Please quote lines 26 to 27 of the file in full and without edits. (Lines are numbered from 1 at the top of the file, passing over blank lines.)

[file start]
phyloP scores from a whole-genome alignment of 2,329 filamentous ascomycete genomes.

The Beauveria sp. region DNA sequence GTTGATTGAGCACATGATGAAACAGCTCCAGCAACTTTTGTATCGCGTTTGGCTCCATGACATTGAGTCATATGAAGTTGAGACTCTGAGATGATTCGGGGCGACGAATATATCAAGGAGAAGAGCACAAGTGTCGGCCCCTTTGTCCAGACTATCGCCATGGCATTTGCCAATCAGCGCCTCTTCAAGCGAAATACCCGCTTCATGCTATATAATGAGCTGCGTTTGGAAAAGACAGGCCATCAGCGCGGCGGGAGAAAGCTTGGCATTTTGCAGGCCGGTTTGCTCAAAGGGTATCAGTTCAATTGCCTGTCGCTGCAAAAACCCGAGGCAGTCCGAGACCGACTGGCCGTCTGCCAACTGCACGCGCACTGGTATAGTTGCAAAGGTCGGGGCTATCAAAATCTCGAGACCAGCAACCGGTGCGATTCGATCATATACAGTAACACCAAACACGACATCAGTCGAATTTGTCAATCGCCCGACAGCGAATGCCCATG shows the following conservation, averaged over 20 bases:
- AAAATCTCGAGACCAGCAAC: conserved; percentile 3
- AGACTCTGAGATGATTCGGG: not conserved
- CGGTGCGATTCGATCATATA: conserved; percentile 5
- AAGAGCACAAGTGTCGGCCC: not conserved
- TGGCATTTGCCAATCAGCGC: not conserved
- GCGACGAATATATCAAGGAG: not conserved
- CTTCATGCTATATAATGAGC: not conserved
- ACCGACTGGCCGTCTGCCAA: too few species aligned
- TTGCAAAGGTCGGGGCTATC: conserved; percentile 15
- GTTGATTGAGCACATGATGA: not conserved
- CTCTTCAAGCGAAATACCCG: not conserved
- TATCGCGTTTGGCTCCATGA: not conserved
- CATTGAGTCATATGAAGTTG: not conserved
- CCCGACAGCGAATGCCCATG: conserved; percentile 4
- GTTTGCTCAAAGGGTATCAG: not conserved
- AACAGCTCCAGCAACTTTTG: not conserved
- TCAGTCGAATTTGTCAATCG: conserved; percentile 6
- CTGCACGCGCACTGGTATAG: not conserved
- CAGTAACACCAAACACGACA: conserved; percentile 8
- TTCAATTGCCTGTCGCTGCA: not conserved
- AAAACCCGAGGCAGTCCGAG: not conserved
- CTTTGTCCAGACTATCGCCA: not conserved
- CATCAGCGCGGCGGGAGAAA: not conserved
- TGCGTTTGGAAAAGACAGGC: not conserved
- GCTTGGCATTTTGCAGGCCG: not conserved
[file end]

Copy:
- TGCGTTTGGAAAAGACAGGC: not conserved
- GCTTGGCATTTTGCAGGCCG: not conserved